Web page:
“It is an interesting and complicated problem; we have a regulatory framework with quite severe regulations,” he says.
“The [current] regulations are based on fire resistance tests [of materials] that are carried out in a furnace, and they test all structural systems [including timber, steel and concrete] to the same standard.”
He pointed out that the regulations regarding height limits for combustible materials vary around the world, and he believes these rules about height limits should not in fact exist.
The basic premise of the height limits is the structure should withstand fire for a certain period of time that is sufficient for people inside the building to escape in event of a fire, he explains.
“But, [this time period] relies on knowing how the structure behaves. The fire resistance method [in a furnace] is onerous and tests for things that do not matter. Timber is not a material that burns that easily [under normal conditions]. From a structural approach, you can make it work appropriately. You can design a product that behaves correctly,” Professor Torero says.
“if you design the product correctly and design the structure correctly, you can deliver the buildings that people need. Timber can have the same or better reaction [to fire] as concrete and steel.”
One of the benefits of Professors Torero’s proposed research is that post-fire it will be possible to identify the failure points, and with timber being such a lightweight design, it is easy to replace the structural systems.
“In theory there is no good reason why tall timber buildings can’t be built. The poor framework for testing and regulations is hampering the industry. [Industry development] requires revisiting how we assess the performance of LVL and CLT. There are a number of cases where [researchers] have developed different testing with an appropriate methodology that has not been adopted. The science is there, [but] it has not been migrated into the practice.”
Professor Torero believes that because the existing thinking about timber is entrenched, and there is a very strong steel and concrete lobby, few have seen any reason to change the regulations and material testing methodologies.
“There are a lot of biases and misconceptions,” he says.
Breaking down the barriers to growing the market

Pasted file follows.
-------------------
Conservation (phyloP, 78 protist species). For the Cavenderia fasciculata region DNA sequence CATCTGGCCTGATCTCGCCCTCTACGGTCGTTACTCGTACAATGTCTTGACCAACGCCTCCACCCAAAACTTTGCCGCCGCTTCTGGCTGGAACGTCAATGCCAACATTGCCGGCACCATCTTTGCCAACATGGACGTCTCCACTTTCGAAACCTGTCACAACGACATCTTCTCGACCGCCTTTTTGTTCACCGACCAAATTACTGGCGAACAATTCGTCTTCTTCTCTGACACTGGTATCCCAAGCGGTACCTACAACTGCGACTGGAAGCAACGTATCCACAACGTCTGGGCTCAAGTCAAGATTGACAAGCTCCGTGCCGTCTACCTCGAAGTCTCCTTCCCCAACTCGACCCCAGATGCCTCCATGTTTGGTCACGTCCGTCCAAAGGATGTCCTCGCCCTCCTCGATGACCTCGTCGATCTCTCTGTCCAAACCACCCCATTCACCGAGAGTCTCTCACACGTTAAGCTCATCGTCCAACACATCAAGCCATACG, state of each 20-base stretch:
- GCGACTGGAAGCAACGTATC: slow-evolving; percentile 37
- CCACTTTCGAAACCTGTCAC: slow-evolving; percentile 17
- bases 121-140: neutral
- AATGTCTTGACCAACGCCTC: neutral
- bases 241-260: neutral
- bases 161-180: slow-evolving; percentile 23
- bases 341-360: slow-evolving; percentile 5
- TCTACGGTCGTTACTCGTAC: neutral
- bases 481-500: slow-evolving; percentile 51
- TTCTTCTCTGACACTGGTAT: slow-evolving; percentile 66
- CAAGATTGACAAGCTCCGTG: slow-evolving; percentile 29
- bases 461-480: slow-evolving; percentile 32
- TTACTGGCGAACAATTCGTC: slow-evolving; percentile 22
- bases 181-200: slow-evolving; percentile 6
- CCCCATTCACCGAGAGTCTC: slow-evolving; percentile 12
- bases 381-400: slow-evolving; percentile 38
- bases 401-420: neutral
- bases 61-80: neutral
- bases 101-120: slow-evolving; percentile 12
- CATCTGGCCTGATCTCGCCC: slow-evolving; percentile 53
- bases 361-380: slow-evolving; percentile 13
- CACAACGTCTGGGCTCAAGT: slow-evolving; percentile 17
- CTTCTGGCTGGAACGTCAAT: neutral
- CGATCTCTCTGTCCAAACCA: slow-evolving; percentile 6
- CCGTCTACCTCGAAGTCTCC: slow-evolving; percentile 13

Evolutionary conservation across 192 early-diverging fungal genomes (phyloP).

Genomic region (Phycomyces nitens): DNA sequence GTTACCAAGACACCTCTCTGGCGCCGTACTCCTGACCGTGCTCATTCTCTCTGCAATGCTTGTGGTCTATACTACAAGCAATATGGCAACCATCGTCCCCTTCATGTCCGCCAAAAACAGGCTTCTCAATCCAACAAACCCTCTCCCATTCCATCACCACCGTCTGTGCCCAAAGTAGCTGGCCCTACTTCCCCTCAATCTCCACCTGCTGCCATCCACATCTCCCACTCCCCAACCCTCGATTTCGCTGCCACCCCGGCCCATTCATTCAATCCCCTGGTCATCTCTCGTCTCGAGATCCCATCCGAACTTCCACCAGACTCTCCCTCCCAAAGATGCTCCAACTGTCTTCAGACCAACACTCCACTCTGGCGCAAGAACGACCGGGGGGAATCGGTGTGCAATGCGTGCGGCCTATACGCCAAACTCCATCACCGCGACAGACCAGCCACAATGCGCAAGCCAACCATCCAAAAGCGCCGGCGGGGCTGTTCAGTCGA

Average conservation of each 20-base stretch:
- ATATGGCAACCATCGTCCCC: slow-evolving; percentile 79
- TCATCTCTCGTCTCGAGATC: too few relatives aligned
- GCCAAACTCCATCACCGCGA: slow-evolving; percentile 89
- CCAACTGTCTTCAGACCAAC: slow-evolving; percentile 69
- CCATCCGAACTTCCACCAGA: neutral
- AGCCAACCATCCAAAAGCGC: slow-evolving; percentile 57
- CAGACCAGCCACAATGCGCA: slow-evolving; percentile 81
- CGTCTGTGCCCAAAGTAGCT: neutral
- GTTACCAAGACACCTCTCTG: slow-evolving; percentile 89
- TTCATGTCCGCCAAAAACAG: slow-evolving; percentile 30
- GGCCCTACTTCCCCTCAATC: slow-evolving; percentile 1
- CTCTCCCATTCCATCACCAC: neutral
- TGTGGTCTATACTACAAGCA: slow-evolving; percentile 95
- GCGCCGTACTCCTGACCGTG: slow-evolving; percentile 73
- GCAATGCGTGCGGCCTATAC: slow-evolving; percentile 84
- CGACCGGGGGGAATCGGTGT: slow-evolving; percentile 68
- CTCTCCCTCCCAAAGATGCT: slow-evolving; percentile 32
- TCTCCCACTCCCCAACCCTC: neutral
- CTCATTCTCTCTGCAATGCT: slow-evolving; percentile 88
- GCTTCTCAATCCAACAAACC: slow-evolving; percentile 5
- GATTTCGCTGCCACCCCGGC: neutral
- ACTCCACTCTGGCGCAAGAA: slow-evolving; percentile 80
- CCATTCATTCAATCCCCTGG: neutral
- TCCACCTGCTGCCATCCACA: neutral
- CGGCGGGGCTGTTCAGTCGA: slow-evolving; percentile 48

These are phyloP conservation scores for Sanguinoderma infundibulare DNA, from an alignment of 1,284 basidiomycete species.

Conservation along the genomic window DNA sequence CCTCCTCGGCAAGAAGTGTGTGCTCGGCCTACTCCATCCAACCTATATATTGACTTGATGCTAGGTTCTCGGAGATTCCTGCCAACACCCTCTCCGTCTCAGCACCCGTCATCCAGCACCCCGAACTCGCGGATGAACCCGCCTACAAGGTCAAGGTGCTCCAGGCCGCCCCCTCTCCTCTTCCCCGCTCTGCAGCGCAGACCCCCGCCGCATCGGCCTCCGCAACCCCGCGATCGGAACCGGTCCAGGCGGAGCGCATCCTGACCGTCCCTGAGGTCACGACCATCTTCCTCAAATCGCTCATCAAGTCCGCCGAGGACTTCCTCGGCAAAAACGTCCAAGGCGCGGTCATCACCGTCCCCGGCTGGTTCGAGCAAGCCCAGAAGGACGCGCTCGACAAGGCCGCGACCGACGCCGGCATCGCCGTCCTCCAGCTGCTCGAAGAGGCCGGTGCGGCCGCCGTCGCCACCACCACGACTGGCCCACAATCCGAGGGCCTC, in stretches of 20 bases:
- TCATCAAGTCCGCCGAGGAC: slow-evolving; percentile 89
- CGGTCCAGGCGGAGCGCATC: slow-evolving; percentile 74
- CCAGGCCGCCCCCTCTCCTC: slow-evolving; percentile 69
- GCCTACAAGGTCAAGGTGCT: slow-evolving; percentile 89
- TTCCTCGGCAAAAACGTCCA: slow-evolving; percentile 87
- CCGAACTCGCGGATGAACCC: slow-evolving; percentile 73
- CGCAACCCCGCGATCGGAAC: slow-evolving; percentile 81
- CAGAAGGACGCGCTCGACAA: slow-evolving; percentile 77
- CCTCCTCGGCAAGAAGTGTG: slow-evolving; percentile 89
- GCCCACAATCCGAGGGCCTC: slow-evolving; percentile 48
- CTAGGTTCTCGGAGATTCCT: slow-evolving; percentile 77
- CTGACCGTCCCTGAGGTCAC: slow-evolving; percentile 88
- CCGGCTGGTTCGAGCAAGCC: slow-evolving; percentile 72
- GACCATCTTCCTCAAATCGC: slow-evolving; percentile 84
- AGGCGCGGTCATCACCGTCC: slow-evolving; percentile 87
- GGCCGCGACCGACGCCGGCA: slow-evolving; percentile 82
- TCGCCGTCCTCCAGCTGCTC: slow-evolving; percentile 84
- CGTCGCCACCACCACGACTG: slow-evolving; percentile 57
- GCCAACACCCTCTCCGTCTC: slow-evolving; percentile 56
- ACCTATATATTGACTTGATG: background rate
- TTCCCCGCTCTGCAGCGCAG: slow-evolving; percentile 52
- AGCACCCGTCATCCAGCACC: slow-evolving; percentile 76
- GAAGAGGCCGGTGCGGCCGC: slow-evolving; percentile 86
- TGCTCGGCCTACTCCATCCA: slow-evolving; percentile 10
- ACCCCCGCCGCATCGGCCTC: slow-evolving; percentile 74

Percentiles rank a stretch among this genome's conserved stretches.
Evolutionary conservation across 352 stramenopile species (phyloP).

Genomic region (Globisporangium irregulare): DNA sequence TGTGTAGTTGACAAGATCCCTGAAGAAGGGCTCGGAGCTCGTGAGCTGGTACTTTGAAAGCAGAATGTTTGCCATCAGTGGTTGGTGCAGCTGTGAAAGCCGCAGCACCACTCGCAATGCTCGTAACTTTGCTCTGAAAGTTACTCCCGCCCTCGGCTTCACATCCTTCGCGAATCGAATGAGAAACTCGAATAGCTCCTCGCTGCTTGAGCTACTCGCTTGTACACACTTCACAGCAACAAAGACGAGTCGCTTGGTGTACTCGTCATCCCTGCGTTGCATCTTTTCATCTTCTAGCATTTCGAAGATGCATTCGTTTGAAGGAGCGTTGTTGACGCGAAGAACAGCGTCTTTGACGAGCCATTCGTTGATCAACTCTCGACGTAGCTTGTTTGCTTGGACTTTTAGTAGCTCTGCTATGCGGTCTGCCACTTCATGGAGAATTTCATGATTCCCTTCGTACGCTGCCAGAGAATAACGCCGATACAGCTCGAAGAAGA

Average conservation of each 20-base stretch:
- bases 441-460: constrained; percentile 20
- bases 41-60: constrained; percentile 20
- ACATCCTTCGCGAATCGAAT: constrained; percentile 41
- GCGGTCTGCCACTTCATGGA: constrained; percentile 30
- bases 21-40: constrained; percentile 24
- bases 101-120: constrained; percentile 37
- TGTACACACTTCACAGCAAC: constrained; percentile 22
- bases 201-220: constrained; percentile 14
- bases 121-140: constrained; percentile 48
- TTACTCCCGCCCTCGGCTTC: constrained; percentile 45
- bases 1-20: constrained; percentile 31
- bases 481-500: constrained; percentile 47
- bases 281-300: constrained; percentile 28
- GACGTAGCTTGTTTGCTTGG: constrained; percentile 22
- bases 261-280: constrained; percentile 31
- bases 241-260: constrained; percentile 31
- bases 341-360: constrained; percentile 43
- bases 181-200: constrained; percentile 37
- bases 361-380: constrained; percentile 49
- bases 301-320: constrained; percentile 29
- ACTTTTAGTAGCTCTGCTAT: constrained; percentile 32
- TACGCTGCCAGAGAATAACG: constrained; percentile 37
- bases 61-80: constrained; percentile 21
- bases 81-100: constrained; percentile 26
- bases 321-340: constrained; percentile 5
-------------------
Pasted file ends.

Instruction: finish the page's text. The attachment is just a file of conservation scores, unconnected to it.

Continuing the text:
In terms of changing the regulations, because they are still state-based, Dunn believes the mechanisms for change are difficult and time consuming. And, to complicate the situation further, in terms of massive timbers, a nationwide change would be required to create a sufficient level of demand to stimulate an Australian-based manufacturing industry.
“It’s a situation of supply and demand,” Dunn says.
“If someone wants to use CLT they would have to use imported products. We do not have the demand volume in Australia [currently] to support the development of a CLT plant.”
Reasons for optimism
Andrew Dunn has no doubt an Australian CLT plant will eventuate once the demand increases, just as the industry in the 1990s replaced imported timber I-beams with Australian grown and fabricated ones.
“It is the way the world is heading – with CLT you can put [elements] together offsite and then just click it together onsite. Carpenters aren’t really needed, [workers] simply follow the plans and the numbers [on the components],” Dunn says.
“For 100 years [builders] used the handsaw and hammer to build with timber in Australia, then for the last 30 years we had the power saw and nail gun, now we have the CNC machines and the accuracy with which the components can be made to fit together is phenomenal.
“[Computer numerical control] has helped the market [for timber building] as you can cut timber up so accurately and the result is a highly accurate structure, which is also lightweight and [delivers] a faster building program. CNC means optimising the final project [design] to fit into the material, and with CLT and LVL that means you minimise waste and minimise costs.”
The supply side perspective